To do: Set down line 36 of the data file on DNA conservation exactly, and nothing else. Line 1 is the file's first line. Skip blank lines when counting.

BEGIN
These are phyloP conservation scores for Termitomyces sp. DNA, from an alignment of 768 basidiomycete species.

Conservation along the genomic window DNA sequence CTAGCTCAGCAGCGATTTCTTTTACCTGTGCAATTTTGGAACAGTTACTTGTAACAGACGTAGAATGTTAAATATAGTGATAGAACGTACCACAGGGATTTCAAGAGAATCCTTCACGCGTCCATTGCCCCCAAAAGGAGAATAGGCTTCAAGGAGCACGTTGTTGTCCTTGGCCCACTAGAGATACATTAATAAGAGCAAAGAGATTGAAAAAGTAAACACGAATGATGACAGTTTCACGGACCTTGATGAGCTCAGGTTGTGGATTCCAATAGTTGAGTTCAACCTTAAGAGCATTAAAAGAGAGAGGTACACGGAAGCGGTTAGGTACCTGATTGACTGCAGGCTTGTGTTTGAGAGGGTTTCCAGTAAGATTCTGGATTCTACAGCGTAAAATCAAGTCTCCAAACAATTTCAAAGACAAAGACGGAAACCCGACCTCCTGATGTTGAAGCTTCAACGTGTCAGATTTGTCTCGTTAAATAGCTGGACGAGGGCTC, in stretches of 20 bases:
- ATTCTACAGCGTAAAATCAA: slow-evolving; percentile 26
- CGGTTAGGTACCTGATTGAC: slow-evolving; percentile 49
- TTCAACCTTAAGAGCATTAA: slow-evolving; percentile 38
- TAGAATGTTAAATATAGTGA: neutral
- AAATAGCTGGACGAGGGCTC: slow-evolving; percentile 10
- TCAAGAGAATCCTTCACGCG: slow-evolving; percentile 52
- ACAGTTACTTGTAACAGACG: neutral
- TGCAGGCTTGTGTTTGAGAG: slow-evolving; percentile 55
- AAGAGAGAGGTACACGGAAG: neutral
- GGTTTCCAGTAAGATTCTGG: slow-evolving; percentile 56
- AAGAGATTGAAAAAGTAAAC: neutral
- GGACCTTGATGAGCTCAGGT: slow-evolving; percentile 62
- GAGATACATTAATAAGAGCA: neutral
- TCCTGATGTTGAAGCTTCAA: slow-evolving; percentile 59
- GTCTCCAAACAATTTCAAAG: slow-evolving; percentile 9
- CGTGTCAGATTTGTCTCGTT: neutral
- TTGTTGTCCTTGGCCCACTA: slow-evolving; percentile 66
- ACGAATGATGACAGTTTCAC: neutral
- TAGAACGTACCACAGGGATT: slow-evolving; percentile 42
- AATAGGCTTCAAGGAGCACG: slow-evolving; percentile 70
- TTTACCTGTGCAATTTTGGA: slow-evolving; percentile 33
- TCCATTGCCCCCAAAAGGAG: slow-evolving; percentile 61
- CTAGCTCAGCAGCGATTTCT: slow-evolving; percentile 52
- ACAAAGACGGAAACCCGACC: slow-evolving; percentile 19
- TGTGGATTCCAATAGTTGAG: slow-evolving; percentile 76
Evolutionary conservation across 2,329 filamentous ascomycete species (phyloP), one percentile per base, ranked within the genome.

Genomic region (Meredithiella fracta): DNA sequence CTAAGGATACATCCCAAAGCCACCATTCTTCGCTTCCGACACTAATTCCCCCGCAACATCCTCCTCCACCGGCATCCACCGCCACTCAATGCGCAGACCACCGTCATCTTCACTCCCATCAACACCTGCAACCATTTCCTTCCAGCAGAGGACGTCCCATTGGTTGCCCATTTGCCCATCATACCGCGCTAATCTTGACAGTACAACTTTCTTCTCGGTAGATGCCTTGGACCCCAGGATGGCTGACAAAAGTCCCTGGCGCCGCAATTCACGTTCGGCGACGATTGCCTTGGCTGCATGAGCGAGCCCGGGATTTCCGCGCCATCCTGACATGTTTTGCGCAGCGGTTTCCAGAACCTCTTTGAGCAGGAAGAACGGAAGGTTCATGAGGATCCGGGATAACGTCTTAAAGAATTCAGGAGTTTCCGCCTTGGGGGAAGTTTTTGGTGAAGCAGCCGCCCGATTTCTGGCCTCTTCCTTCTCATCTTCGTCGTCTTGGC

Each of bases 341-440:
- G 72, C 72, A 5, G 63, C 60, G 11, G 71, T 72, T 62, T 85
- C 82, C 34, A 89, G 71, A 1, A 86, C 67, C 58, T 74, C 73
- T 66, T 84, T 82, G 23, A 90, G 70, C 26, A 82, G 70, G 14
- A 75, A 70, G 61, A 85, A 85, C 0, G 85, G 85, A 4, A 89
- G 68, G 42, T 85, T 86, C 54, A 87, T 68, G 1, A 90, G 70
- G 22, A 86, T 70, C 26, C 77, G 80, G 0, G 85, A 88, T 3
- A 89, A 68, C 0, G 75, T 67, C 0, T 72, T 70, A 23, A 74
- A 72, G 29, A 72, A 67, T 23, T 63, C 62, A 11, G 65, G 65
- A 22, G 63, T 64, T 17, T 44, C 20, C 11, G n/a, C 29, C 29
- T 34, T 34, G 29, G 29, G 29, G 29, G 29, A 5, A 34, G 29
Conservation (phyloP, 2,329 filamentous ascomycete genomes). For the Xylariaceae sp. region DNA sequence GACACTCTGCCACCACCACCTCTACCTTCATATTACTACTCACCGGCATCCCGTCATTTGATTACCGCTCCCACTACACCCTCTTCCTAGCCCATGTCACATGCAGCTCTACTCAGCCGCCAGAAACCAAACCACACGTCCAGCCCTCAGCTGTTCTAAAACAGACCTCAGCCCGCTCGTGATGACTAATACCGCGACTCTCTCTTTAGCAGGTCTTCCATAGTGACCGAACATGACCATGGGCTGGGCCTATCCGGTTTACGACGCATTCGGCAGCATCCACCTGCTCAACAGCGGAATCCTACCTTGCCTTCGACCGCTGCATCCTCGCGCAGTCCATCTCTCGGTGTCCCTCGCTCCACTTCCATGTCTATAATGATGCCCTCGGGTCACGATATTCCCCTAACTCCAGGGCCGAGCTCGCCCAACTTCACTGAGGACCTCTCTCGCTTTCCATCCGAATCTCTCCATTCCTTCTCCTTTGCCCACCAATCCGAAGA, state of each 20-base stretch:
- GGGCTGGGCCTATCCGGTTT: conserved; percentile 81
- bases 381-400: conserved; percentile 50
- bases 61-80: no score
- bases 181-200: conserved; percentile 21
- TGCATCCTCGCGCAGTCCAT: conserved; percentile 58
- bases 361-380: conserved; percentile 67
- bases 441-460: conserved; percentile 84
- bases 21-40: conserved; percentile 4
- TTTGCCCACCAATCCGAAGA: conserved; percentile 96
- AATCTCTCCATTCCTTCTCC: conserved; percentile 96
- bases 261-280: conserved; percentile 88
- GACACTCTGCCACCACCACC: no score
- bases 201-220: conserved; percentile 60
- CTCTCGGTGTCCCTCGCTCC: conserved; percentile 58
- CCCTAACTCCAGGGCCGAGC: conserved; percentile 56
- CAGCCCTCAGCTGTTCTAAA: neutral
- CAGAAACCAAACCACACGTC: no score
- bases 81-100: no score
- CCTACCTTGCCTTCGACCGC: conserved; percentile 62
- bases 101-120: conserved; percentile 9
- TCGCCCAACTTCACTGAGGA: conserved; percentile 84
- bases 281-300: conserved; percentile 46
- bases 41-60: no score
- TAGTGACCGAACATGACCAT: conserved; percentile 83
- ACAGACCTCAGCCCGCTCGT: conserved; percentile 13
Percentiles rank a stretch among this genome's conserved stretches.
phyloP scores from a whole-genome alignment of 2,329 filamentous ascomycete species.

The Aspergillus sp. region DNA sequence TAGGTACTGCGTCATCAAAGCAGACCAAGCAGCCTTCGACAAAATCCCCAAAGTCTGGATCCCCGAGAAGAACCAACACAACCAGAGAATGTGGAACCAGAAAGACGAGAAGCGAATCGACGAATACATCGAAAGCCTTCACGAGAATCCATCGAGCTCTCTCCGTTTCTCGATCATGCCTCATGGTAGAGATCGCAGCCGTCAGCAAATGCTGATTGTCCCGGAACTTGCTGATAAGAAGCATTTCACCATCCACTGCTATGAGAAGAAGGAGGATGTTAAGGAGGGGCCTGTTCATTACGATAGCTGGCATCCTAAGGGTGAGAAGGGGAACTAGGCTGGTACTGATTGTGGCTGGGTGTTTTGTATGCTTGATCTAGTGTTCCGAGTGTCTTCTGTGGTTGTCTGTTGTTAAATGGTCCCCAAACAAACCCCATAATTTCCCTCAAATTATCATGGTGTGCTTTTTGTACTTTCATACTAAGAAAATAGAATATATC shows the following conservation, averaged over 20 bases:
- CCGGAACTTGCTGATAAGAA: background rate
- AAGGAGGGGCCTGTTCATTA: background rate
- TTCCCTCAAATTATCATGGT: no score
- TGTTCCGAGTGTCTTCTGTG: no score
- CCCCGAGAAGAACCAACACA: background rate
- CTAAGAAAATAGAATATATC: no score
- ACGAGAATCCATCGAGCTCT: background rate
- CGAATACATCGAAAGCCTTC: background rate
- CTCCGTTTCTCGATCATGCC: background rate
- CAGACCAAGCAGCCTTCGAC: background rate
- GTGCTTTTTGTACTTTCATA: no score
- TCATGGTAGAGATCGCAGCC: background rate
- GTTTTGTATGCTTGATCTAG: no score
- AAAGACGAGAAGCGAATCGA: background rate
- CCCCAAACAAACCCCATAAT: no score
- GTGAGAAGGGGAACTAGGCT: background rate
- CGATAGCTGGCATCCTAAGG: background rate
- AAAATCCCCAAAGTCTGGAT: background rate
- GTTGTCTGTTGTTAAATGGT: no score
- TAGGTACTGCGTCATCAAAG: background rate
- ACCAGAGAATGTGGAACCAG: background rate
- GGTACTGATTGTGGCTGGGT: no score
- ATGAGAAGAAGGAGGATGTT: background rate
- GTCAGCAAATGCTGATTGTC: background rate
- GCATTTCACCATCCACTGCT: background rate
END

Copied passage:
- G 22, A 86, T 70, C 26, C 77, G 80, G 0, G 85, A 88, T 3